London luxury shops could suffer if banks move out, taking big-spending employees with them, said Hana Ben-Shabat, a partner at A.T. Kearney. In the US, stores like Tiffany and Macy’s, which draw a lot of British tourists to their flagship New York stores, could be hurt.
Restaurant companies with a significant presence in the UK and Europe could be hurt, said David Palmer, an RBC Capital Markets analyst. He said the US groups with the most exposure are McDonald’s Corp., and to a lesser degree Yum Brands Inc. (Pizza Hut, KFC), Restaurant Brands International Inc. (Burger King), and Starbucks Corp.
Overall, said Steve Barr at PwC, any prolonged declines in the stock market could make shoppers wary about spending.
The impact on UK-EU trade would depend on how quick and amicable negotiations are on a new set of relations. Britain could wind up like Switzerland, which simply adopts EU requirements without having any say in how they are decided. Britain sends 44 per cent of its exports to the EU, less than any other member country but still significant.
The price for continued market access, however, could be allowing free movement of workers. A desire to control immigration was a major force behind the “leave” campaign, so it’s unclear if such an agreement could ever be reached.
“If the UK takes a tougher stance on immigration, for businesses this will be a disaster as the EU will retaliate,” said Christian Stadler, professor of strategic management at the Warwick Business School in Coventry, Britain. “Access to the EU will become difficult. For some companies, this means doing business in Europe won’t be attractive anymore.”
“Others will have to deal with complicated bureaucracy,” he said. “In short: a nightmare.”
Stock markets plunged Friday, with Germany’s DAX falling almost 7 per cent, the Dow Jones Industrial Average 3.4 per cent and Britain’s FTSE 3.2 per cent. The pound hit a 31-year low.
Outside the UK, however, that turmoil may not last. Analysts at Oxford Economics think the global market reaction and fears of an EU break-up are exaggerated.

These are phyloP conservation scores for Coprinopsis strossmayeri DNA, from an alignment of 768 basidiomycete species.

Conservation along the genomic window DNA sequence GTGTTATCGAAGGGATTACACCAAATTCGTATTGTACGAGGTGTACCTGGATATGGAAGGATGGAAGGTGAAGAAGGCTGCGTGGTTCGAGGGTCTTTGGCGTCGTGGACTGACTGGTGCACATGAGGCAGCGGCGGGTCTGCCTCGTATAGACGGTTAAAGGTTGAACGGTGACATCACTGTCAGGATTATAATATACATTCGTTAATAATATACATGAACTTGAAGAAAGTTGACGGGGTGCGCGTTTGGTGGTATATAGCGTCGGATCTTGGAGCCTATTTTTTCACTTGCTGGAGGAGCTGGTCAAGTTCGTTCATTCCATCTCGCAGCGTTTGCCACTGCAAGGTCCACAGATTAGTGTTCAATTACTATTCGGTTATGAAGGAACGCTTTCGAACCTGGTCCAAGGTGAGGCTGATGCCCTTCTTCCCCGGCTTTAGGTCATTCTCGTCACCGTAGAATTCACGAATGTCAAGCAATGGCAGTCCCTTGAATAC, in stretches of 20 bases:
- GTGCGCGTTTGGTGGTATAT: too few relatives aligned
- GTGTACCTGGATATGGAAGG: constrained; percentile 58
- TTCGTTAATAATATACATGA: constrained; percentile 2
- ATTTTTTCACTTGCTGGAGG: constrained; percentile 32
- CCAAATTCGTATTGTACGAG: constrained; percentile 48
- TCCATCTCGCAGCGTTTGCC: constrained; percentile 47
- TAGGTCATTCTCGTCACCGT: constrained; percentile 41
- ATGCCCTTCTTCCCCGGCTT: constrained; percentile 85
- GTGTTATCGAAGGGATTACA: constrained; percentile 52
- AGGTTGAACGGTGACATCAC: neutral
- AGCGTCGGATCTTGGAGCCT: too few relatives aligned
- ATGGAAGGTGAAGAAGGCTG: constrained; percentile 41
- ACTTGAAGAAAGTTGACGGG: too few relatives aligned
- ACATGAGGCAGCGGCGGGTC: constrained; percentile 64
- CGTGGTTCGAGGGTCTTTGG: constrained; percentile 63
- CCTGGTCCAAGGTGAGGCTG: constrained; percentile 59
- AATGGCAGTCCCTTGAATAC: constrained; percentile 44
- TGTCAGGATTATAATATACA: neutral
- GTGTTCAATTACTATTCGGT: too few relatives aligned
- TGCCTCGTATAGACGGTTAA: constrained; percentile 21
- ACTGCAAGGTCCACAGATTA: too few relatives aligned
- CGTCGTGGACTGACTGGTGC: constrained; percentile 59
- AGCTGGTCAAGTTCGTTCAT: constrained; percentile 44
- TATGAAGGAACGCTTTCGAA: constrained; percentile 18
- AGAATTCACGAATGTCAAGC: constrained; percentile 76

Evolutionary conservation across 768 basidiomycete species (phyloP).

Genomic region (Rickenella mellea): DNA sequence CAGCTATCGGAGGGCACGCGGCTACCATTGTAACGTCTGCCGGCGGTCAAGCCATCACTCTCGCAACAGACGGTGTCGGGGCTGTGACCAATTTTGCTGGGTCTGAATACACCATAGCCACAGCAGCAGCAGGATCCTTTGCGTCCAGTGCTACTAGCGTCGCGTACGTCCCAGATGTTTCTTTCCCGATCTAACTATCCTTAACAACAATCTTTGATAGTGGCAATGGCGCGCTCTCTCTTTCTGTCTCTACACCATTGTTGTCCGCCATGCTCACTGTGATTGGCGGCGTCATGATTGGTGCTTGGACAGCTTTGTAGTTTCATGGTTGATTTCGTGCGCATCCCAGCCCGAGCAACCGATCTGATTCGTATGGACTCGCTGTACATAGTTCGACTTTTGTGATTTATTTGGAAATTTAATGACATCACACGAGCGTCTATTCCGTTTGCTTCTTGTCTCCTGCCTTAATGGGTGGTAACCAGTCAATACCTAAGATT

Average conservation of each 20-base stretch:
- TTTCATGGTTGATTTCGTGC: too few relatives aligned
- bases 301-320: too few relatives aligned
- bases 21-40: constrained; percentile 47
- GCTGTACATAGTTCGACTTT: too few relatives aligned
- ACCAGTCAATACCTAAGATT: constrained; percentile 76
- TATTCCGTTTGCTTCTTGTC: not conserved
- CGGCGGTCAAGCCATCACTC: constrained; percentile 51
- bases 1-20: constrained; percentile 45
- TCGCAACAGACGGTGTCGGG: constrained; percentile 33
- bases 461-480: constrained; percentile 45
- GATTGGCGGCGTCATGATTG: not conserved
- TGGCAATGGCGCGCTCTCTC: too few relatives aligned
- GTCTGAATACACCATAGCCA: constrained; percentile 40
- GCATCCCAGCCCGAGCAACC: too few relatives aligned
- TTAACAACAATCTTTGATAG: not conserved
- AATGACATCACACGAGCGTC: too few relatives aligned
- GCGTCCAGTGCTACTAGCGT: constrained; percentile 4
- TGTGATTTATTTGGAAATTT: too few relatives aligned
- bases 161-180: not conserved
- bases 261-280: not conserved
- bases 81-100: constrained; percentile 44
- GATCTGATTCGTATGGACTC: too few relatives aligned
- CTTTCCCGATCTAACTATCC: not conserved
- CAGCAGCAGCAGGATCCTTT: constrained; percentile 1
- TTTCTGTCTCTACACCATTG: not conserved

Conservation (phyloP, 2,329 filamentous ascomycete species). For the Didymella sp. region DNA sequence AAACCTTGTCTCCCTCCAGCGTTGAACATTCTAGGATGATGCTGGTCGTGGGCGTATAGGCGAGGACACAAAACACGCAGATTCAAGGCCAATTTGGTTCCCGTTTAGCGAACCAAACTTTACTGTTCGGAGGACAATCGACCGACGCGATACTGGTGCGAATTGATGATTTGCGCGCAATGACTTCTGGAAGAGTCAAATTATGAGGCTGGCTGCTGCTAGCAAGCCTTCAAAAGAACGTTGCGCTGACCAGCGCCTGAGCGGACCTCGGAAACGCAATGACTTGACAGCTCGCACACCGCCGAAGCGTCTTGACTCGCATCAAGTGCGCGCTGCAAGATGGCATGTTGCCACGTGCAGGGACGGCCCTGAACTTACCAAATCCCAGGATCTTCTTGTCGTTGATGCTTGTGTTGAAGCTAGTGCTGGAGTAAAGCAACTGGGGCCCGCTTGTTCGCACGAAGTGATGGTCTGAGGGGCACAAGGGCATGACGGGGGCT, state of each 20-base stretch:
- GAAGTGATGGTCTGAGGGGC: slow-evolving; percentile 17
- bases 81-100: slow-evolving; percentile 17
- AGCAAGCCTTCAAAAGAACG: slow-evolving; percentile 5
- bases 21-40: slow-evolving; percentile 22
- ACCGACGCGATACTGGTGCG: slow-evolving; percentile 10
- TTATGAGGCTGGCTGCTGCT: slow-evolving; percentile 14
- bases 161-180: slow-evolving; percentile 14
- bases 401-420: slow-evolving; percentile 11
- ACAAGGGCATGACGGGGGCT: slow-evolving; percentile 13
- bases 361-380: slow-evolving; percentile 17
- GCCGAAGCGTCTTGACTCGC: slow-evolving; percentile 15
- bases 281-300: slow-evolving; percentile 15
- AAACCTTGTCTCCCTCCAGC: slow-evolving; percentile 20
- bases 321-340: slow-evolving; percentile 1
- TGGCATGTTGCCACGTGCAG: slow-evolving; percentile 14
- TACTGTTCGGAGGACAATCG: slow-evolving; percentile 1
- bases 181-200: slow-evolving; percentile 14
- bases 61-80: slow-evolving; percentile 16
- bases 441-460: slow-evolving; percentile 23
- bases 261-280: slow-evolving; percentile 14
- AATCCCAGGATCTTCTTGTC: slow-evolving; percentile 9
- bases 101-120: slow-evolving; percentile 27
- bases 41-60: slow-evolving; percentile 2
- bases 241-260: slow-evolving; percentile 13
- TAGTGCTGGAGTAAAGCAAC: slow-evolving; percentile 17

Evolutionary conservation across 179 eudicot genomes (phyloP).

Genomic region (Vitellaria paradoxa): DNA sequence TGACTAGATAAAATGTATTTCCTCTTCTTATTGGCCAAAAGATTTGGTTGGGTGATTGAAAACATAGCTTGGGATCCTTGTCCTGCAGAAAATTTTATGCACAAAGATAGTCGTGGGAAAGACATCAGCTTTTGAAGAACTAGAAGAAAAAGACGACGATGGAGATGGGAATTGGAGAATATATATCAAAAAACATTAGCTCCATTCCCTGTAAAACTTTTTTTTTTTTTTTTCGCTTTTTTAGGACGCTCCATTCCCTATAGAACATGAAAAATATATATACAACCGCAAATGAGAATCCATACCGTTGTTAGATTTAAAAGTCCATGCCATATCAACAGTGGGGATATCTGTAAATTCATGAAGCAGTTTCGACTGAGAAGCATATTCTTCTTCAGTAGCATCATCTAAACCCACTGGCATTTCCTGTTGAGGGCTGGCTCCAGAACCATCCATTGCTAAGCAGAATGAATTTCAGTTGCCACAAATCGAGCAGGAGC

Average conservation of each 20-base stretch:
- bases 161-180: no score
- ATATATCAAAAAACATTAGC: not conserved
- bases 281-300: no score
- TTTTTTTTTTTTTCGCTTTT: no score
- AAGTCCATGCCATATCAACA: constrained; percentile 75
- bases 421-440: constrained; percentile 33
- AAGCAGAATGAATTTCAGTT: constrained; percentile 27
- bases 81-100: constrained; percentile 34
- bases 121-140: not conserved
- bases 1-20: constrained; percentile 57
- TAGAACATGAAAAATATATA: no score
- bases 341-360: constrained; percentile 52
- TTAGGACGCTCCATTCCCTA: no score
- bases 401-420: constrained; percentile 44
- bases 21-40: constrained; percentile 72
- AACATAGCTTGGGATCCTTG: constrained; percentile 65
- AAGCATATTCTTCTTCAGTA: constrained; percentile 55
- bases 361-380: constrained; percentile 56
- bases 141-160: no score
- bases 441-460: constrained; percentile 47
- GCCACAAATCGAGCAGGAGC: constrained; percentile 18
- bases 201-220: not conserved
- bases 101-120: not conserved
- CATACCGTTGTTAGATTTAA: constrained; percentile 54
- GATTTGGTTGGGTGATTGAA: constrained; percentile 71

Today’s drops “are hard to square with the likely long-term impact on the UK — at worst a few per cent of GDP in the long run in an economy that is only 3.5 per cent of world output.”
The British vote would have a much broader impact if it becomes a political turning point away from trade and economic integration. In economic terms, free trade is considered a plus for growth. It should mean bigger markets, lower consumer prices and more competition. Yet those advantages can quickly be forgotten if people feel that the benefits are not fairly distributed, or that their jobs are left unprotected and move to other, lower-cost countries.
Many think a British exit could embolden anti-EU, anti-immigration political movements such as the National Front in France. Its leader, Marine Le Pen, is already considered likely to make the final round of presidential elections next year. Geert Wilders, head of the anti-Islam, anti-EU Freedom Party in the Netherlands, called Friday for a referendum on the EU there, too.
And it goes beyond Europe. Donald Trump, the likely Republican nominee for US president, has described the free trade agreement among Canada, the US and Mexico as “a disaster.” Likely Democratic nominee Hillary Clinton has said the US should “renegotiate deals that are not working for Americans” and if necessary reject a proposed trade deal with Asian countries if it doesn’t show clear benefits for raising wages and jobs.
“In the US, there is a clear parallel between the rise of Donald Trump ... and what is going on in the UK and the rest of Europe,” said Rob Carnell, chief international economist at ING Commercial Banking. “The recovery has left large swathes of the population behind, and this is their protest.”
“I think this vote has been a vote against open and integrated societies, quite frankly,” said Guntram Wolff, director of the Bruegel think tank in Brussels. “And I think the sentiment in many other European countries ... would be to say, we will not counter that, we are so fearful, that we will basically try to counter populism by following the same road and be more protectionist.”